11 January 2024

Low Impact, High Comfort: Sustainable Stays with a Small Footprint

Think back to your last stay at a hotel or resort – the high turnover of linen, the plastic waste and energy consumption. The accommodation industry can have a hefty environmental impact. For most, choosing accommodation starts with a wishlist including things like location, amenities and weighting against costs. By adding sustainability to the wishlist we can play a part in cultivating a more sustainable accommodation industry. 

Many of us are now aware of the wastefulness in the accommodation industry and we’ve seen an increase in ‘sustainable’ accommodation options. But how do we know if it’s greenwash or actually part of the living, breathing values that underpin the business? 

How to spot a sustainable stay

An easy way to give assurance, is to look out for sustainability standards or certifications. 

Some common certifications include the Qualmark rating, BCorp, NZ Tourism Sustainability Commitment, LEED, Green Globe and Earthcheck. Remember though, that lots of small businesses can’t afford certifications so take a look at websites to see what practical steps an accommodation provider is taking to lessen their environmental impact. 

Northland stays with a small footprint

Locally, I have experienced the efforts made by Aotearoa Surf to limit their impact on the earth with their ‘eco-pods’ and glamping offerings. They’re regenerating the land, minimising waste through food scrap composting on site, recycling and actively educating guests about preventing plastic pollution and taking reusables when shopping in Mangawhai. 

Eco pods at Aotearoa Surf
Separate bins encouraging waste separation

Nestled just off the coast north of Whangarei, Tahi NZ, has a simple ethos of replant, regenerate, restore with three ‘eco-retreats’ set amongst their regenerated farm. Tahi have a focus on forest conservation with reforestation of 16% of the land with over half a million native trees, protecting over 9,157 metres of streams, and the return of 71 bird species and 141 plant species. Tahi is one of only ten organisations worldwide to achieve The Long Run’s Global Ecosphere Retreat standard for going above sustainable and responsible. 

Tahi reforestation project

A Pacific gem

Further afield in the Pacific, Vanuatu’s Nakatumble Farm have embedded sustainability to their core. With local food production, handcrafted locally sourced furniture and fittings, and solar power, no stone is left unturned. In fact, even the stepping stone pavers were gradually made with excess concrete as they built.  Solid waste from the pigs is collected daily, and fed to the biogas system which is used for cooking and additional power generation. Rainwater is filtered onsite with guests provided either still or sparkling water (which is carbonated onsite) to remove the need for bottled water.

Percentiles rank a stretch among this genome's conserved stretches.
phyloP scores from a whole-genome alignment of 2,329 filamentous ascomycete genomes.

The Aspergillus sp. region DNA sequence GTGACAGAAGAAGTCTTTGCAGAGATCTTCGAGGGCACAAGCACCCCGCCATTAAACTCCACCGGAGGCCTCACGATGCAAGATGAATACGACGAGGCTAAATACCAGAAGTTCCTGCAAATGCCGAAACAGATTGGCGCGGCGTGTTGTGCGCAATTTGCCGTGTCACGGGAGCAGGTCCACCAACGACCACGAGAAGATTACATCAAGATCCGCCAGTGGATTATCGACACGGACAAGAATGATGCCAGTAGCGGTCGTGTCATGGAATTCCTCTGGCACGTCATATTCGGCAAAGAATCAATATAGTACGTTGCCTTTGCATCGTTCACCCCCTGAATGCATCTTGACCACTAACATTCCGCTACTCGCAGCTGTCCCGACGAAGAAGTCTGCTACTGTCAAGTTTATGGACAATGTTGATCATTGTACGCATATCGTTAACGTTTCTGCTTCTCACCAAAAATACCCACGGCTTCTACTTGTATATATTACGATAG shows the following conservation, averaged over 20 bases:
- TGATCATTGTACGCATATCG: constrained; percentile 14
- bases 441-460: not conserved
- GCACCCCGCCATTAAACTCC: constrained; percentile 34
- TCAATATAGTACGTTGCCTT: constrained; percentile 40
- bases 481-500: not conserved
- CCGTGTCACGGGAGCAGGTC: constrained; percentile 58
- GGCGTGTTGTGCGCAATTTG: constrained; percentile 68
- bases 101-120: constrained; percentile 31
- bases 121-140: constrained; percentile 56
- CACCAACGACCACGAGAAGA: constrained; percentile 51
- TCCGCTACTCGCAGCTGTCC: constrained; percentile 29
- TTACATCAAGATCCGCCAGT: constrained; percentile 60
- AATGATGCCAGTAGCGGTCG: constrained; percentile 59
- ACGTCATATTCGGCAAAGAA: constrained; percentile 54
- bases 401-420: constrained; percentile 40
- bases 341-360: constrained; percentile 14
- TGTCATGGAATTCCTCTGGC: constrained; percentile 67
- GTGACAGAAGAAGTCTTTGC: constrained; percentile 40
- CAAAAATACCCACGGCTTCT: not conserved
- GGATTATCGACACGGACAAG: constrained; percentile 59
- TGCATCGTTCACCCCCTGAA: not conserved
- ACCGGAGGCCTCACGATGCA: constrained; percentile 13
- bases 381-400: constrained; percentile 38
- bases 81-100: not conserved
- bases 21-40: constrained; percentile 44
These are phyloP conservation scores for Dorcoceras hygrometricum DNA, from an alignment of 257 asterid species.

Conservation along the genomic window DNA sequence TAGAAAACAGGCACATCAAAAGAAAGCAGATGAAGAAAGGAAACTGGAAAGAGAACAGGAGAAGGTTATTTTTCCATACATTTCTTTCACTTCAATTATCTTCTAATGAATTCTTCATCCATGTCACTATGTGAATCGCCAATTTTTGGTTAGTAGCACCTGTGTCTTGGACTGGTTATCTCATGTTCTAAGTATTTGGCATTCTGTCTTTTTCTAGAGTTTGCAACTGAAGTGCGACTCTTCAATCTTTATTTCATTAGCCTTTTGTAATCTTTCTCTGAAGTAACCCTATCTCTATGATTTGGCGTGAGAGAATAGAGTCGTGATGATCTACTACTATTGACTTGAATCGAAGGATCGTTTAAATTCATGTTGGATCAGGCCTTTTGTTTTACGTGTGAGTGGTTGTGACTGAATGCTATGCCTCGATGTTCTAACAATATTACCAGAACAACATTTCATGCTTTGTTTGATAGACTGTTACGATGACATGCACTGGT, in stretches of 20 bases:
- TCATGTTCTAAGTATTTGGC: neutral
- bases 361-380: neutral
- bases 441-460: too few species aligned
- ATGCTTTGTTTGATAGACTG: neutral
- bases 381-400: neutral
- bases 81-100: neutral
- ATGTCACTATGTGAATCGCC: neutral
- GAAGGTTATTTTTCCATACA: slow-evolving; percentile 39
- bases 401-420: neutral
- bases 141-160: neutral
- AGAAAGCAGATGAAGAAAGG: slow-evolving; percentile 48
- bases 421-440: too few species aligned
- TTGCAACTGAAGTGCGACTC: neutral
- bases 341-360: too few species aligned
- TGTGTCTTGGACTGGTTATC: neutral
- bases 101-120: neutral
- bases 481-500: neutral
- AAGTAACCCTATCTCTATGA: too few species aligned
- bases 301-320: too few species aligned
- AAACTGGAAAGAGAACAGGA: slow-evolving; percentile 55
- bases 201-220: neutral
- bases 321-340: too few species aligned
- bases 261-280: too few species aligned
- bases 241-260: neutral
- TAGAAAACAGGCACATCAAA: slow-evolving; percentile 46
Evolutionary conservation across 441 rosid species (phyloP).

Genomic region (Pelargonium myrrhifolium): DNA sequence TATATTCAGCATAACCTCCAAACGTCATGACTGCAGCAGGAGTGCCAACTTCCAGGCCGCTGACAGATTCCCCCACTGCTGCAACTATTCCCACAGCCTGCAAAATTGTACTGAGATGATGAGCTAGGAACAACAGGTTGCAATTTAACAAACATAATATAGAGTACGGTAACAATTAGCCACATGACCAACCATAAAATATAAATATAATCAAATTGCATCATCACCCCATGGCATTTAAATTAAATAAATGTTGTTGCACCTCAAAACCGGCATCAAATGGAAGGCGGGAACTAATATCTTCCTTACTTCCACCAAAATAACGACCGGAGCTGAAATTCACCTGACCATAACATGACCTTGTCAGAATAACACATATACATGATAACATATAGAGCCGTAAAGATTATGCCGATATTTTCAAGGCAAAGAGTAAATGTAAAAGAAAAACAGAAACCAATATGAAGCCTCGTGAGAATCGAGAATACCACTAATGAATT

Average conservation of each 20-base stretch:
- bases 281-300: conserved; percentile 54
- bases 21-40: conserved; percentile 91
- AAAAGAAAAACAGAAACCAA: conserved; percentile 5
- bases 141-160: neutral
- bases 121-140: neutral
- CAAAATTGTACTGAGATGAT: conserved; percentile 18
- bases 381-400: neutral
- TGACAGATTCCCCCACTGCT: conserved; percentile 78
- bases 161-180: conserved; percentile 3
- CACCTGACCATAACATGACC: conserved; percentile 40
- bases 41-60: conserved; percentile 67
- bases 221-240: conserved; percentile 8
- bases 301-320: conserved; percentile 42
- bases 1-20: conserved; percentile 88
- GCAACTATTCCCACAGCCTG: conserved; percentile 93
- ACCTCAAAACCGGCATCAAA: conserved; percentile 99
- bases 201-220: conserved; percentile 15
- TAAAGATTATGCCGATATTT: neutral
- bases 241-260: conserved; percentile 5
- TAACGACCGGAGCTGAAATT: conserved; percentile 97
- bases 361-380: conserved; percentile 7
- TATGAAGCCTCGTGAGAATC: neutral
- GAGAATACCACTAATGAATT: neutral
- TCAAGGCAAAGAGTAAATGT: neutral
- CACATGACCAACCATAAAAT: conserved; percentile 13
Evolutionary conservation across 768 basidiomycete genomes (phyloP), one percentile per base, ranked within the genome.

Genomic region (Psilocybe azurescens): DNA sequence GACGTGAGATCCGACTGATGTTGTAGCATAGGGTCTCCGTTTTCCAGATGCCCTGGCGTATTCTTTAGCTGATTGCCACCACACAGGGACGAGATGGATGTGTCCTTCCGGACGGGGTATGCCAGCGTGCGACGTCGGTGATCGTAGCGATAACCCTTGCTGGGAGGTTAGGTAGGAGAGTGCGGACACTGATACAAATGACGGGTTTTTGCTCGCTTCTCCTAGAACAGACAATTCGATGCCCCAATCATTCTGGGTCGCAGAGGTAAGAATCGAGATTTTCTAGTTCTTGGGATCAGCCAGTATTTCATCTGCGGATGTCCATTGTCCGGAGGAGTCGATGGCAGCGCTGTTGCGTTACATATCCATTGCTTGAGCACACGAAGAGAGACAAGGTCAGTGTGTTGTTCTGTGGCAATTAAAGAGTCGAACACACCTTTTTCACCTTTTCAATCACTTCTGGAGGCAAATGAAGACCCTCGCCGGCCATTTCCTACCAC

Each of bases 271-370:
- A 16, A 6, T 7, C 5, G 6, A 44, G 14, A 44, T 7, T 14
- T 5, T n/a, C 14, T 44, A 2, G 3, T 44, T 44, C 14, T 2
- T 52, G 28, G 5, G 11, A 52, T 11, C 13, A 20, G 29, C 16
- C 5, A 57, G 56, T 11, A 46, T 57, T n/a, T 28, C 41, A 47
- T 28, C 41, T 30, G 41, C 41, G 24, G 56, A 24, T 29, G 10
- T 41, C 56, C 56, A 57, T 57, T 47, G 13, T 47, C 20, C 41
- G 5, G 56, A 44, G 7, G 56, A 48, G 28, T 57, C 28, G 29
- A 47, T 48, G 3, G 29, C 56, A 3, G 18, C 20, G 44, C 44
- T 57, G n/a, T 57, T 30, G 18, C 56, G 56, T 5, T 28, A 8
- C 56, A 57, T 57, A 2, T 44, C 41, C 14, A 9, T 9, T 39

Solar array at Nakatumble
Nakatumble Farm Eco stay

The rest is up to you!

Once you’ve chosen your accommodation don’t stop there! Think about how you pack – ensure you have your reusable water bottle, coffee cup, cutlery kit and toiletries to avoid buying more. Lastly, if you find somewhere doing great things, tell people, share the sustainability elements to help give that business a boost and so they know investing in sustainability has an impact on their customer base. 

This post was originally written by Sarah Bray sarah@sustainablekaipara.org for Junction Magazine

Recent posts
How does climate change affect me in Kaipara? 

How does climate change affect me in Kaipara? 

While completing my masters in Sydney I spent a lot of time on the Great Barrier Reef studying crown of thorns starfish. I saw first hand the effects of a warming ocean as the corals bleached more frequently, turning a ghostly white, void of life. I realised that my...

How to fix a clock, a walking stick and a leaf blower

How to fix a clock, a walking stick and a leaf blower

As the sun poured in, so too did the Mangawhai community with all manner of items needing repair. The skilled team of volunteers fixed a wide variety of items including clocks, a walking stick, a rocking horse, a leaf blower, trouser seams and buttons.  We had...

The Right to Repair

The Right to Repair

Ever felt frustrated at the inability to repair broken household items? That toaster that’s only lasted a year of two, or the dining chair with a wobbly leg? This modern day condition has evolved from manufacturers building in ‘planned obsolescence’ in order to sell...

Mangawhai Gala day waste diversion

Mangawhai Gala day waste diversion

Another Gala day has passed, another wonderful fundraiser for Mangawhai domain. Gala is the largest event in Mangawhai each year and so what about the waste from this event? Sustainable Kaipara was pleased to work again with Mangawhai gala and the legends from...

Why repairing is good for people AND planet

Why repairing is good for people AND planet

If enjoying a cup of tea and biccie in the sun while your trusty trousers or old kettle get repaired, then Repair Cafes are the place for you.  Last Saturday we hosted our first Repair Cafe in partnership with the legends at the Mangawhai Shed. Repair Cafes have...